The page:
In Misericordia Galdós also pulls off the novelistic feat of depicting a character, Benina, who is utterly good without ever being boring. Benina is one of many Galdós characters who act as a bridge between social classes. Raised in the slums, she is the servant of Doña Francisca, a middle-class woman who has run out of money and cannot even feed herself, let alone pay Benina a salary. Benina begs outside a church to help her, without ever disclosing the nature of her sacrifice. She is one of those uncommon characters, beloved of Galdós, for whom virtue is severed when it is advertised.

Galdós is always at war with hypocrisy. One of my own favorite novels in this respect is Dona Perfecta (1876), magnificently treated here. It tells the story of young Pepe Rey, an engineer and mathematician, who comes to the small provincial town of Orbajosa to woo his cousin, Rosario. For Galdós, Madrid is backward enough, but the provinces are beyond the pale. On arrival in Orbajosa Pepe makes the mistake of suggesting to the inhabitants that they update themselves and their surroundings. But they are wedded to rigid rules, and their adherence to them is mercilessly policed ​​by the local priests and by Rosario’s mother, Doña Perfecta. For her Catholic orthodoxy and unchanging tradition are a source of power – and no upstart from Madrid is going to put that power, let alone Pepe Rey, who has been criticized by Orbajosa’s cathedral and failed to make the sign of the cross on entering it. At Doña Perfecta’s instigation, therefore, Pepe is murdered by a local thug.

Some of the force of the novel’s social criticism comes from the fact that Pepe is so ordinary. He is not an atheist, let alone a revolutionary Jacobin. Like Galdós, he is a moderate, liberal Catholic. His normality helps Galdós emphasize how ruinous fundamentalist resistance to progress can be, especially when cloaked in religion.

There is no concern of the author’s that does not find its way into the magnificent Fortunata y Jacinta. Set mostly in Madrid, it contains the best of Galdós’s many fine descriptions of the city. He guides us through it street by street, alert always to the nuances of each neighborhood, its cafés and bars, mansions and hovels, churches and nightclubs.

Juan – Juanito – Santa Cruz is a spoilt Don Juan who marries his wealthy cousin Jacinta even as he seduces Fortunata, a beautiful girl from a humble family who returns his affections with a devastating passion. As so often in Galdós, passion and marriage (as well as love and class) are in conflict. The reader comes to love Fortunata, and Jacinta too, despite her more privileged background. Both are victims of the same philanderer, the infamous Juanito. Jacinta is ostensibly pure while Fortunata is guilty of copious sins of the flesh. But for the non-judgmental Galdós, with his mirada quietanatural goodness, with which both women are blessed, far outweighs any rigid adherence to religious doctrine.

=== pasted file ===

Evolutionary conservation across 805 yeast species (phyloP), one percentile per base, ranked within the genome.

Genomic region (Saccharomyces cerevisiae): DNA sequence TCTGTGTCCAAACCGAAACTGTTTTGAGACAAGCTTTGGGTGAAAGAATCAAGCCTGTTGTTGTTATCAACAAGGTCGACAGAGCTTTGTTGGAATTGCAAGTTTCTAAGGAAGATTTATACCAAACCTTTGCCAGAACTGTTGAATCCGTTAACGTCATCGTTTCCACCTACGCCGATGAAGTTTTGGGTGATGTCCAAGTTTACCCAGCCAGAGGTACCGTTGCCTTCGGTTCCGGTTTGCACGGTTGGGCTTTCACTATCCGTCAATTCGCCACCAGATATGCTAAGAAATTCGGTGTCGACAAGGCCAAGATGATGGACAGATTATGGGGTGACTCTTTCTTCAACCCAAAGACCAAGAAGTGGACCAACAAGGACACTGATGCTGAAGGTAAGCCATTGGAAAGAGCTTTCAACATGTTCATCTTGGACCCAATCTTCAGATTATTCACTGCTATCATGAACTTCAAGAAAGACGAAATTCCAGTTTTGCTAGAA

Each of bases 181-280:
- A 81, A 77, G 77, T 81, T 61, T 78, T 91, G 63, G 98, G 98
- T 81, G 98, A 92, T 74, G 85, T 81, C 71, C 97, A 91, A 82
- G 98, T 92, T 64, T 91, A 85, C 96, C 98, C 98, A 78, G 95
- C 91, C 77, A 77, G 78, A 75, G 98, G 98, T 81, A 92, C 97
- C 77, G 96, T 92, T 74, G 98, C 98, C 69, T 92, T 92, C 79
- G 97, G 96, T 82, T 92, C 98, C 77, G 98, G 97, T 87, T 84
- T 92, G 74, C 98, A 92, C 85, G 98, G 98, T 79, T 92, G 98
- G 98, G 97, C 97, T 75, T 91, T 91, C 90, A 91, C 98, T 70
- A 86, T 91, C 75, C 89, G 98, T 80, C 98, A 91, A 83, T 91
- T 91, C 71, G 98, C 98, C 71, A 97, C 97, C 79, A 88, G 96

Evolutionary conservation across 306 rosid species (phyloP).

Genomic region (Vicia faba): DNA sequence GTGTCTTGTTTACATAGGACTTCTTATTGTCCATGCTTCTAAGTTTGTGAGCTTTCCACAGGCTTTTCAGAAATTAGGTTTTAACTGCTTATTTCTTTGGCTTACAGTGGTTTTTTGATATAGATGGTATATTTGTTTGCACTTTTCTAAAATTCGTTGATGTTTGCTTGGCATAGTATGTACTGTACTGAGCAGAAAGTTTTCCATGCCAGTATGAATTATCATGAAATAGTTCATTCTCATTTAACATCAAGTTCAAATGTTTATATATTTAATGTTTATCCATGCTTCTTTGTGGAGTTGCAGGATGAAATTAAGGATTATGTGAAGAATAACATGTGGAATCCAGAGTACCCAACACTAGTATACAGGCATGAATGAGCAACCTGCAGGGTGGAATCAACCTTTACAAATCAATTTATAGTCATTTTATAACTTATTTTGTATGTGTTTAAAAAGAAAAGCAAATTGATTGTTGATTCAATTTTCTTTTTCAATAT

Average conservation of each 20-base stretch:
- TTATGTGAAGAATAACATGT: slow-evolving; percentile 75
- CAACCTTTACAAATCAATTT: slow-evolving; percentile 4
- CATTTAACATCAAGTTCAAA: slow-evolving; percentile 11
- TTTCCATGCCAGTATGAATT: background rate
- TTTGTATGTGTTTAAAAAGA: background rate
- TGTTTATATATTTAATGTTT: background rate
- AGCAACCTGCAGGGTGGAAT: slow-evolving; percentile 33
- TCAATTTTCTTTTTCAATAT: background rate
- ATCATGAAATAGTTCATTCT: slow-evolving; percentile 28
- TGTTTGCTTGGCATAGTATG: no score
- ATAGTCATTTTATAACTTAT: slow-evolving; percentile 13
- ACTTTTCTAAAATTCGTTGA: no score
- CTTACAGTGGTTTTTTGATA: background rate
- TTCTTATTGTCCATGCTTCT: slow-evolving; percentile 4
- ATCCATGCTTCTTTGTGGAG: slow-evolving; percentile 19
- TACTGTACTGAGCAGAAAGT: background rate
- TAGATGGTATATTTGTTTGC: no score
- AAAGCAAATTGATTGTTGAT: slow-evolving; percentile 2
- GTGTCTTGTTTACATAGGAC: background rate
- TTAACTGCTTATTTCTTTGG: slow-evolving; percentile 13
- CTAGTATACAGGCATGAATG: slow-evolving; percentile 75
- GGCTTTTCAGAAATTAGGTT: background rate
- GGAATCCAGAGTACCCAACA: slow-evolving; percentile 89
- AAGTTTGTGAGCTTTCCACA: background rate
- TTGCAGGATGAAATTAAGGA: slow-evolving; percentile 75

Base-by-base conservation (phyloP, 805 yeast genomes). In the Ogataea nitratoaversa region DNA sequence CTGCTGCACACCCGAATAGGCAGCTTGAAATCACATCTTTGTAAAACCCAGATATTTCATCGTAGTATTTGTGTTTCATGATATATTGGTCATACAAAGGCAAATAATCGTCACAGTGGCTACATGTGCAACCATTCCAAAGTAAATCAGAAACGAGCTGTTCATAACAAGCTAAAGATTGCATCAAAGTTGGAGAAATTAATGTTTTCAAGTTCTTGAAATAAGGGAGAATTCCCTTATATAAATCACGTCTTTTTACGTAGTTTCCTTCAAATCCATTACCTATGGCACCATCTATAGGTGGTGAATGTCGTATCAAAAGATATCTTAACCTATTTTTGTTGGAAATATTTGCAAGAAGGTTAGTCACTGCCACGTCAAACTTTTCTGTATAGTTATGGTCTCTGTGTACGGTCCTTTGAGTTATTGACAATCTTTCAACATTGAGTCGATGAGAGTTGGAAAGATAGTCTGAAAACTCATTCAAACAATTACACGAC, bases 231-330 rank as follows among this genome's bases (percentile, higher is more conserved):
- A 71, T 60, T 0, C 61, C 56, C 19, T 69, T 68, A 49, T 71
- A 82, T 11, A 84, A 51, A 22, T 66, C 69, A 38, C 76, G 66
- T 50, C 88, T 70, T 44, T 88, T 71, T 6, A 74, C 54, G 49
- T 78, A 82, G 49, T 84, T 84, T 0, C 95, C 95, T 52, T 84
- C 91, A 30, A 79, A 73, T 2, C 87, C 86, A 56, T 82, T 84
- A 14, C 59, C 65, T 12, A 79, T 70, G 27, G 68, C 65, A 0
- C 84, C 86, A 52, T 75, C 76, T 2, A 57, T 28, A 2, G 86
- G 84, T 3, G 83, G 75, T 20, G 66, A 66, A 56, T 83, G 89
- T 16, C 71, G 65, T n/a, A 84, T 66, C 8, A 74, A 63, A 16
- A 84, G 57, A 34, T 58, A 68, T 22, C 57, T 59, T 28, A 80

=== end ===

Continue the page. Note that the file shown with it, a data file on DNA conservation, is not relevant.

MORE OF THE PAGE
A vast parade of secondary characters fleshes out the family history of the two heroines, and Galdós depicts a wide range of people across the social spectrum over several generations – relatives, family friends, servants, hangers-on. Plácido Estupiñá is a family retainer, but also a family friend: at home with every social class, he bridges the gap between the wealthy Santa Cruz clan and the streets of Madrid. Similarly, and rather like Benina in MisericordiaDoña Guillermina devotes herself to helping whomever she can, though unlike Benina her humility is an effect of downward mobility: she is an impoverished aristocrat.

The novel covers every angle of human experience. It is funny, romantic, sensual, sad. Its characters are immensely human and even when at fault loved and understood by the narrator. Vargas Llosa aptly compares its ambition and reach to that of Balzac’s Comédie humaine. But it has a compassionate dimension that makes one think, too, of Tolstoy.

Estupiñá is one of many characters who appear in other novels by Galdós. Possibilities in one work may be taken up in another. Vargas Llosa note on this resonance between books in a manner that recalls Borges’s infinite Library of Babel: “Every novelist has felt on writing a novel that the story he is telling could go on forever if he expanded on its loose ends: it would be the novel of novels, with all its stories interweaving to infinity.” Mario Vargas Llosa himself resists this “endless madness”; he is a Flaubert rather than a Balzac or a Galdós in his craftsmanship, though he shares the latter’s world-view. Perhaps it was for this unforced likemindedness that he chose Galdós as his lockdown companion, with such happy results.

David Gallagheris the author ofModern Latin American Literature1973,Improvisaciones,1991, andOtras Improvisaciones2005